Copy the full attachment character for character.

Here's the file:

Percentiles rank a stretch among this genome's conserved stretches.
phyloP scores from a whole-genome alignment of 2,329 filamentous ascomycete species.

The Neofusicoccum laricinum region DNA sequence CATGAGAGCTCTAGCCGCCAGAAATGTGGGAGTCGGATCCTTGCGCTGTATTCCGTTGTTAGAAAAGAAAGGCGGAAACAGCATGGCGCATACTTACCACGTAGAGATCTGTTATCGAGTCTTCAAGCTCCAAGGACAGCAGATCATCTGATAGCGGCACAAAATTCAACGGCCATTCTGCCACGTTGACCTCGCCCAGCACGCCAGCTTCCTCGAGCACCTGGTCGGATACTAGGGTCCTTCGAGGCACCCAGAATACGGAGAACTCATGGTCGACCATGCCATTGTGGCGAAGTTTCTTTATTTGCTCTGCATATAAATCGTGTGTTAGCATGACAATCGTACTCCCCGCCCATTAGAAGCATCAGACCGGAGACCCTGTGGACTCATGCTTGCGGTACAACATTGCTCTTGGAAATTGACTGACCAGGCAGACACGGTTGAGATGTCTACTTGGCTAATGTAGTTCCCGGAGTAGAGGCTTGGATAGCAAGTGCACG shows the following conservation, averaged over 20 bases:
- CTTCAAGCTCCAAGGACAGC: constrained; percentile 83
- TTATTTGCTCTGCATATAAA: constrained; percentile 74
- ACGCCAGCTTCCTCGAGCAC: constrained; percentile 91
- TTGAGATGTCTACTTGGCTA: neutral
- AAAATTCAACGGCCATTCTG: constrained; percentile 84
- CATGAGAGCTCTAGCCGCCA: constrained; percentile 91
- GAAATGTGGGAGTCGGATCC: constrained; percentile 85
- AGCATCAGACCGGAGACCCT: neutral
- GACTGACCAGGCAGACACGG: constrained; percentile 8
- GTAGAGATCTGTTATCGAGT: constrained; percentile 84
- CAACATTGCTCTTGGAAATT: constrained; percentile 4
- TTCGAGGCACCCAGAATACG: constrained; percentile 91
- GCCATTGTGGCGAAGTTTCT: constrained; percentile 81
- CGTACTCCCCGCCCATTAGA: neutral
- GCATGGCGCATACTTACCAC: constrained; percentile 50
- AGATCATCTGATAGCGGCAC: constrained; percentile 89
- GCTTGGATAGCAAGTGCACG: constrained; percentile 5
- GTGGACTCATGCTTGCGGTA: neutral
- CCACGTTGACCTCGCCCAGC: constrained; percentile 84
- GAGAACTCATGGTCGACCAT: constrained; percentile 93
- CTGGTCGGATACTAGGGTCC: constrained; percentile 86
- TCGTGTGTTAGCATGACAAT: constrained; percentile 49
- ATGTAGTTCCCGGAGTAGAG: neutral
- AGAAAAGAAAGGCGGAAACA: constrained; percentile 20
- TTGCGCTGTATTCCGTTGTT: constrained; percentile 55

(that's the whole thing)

Percentiles rank a stretch among this genome's conserved stretches.
phyloP scores from a whole-genome alignment of 2,329 filamentous ascomycete species.

The Neofusicoccum laricinum region DNA sequence CATGAGAGCTCTAGCCGCCAGAAATGTGGGAGTCGGATCCTTGCGCTGTATTCCGTTGTTAGAAAAGAAAGGCGGAAACAGCATGGCGCATACTTACCACGTAGAGATCTGTTATCGAGTCTTCAAGCTCCAAGGACAGCAGATCATCTGATAGCGGCACAAAATTCAACGGCCATTCTGCCACGTTGACCTCGCCCAGCACGCCAGCTTCCTCGAGCACCTGGTCGGATACTAGGGTCCTTCGAGGCACCCAGAATACGGAGAACTCATGGTCGACCATGCCATTGTGGCGAAGTTTCTTTATTTGCTCTGCATATAAATCGTGTGTTAGCATGACAATCGTACTCCCCGCCCATTAGAAGCATCAGACCGGAGACCCTGTGGACTCATGCTTGCGGTACAACATTGCTCTTGGAAATTGACTGACCAGGCAGACACGGTTGAGATGTCTACTTGGCTAATGTAGTTCCCGGAGTAGAGGCTTGGATAGCAAGTGCACG shows the following conservation, averaged over 20 bases:
- CTTCAAGCTCCAAGGACAGC: constrained; percentile 83
- TTATTTGCTCTGCATATAAA: constrained; percentile 74
- ACGCCAGCTTCCTCGAGCAC: constrained; percentile 91
- TTGAGATGTCTACTTGGCTA: neutral
- AAAATTCAACGGCCATTCTG: constrained; percentile 84
- CATGAGAGCTCTAGCCGCCA: constrained; percentile 91
- GAAATGTGGGAGTCGGATCC: constrained; percentile 85
- AGCATCAGACCGGAGACCCT: neutral
- GACTGACCAGGCAGACACGG: constrained; percentile 8
- GTAGAGATCTGTTATCGAGT: constrained; percentile 84
- CAACATTGCTCTTGGAAATT: constrained; percentile 4
- TTCGAGGCACCCAGAATACG: constrained; percentile 91
- GCCATTGTGGCGAAGTTTCT: constrained; percentile 81
- CGTACTCCCCGCCCATTAGA: neutral
- GCATGGCGCATACTTACCAC: constrained; percentile 50
- AGATCATCTGATAGCGGCAC: constrained; percentile 89
- GCTTGGATAGCAAGTGCACG: constrained; percentile 5
- GTGGACTCATGCTTGCGGTA: neutral
- CCACGTTGACCTCGCCCAGC: constrained; percentile 84
- GAGAACTCATGGTCGACCAT: constrained; percentile 93
- CTGGTCGGATACTAGGGTCC: constrained; percentile 86
- TCGTGTGTTAGCATGACAAT: constrained; percentile 49
- ATGTAGTTCCCGGAGTAGAG: neutral
- AGAAAAGAAAGGCGGAAACA: constrained; percentile 20
- TTGCGCTGTATTCCGTTGTT: constrained; percentile 55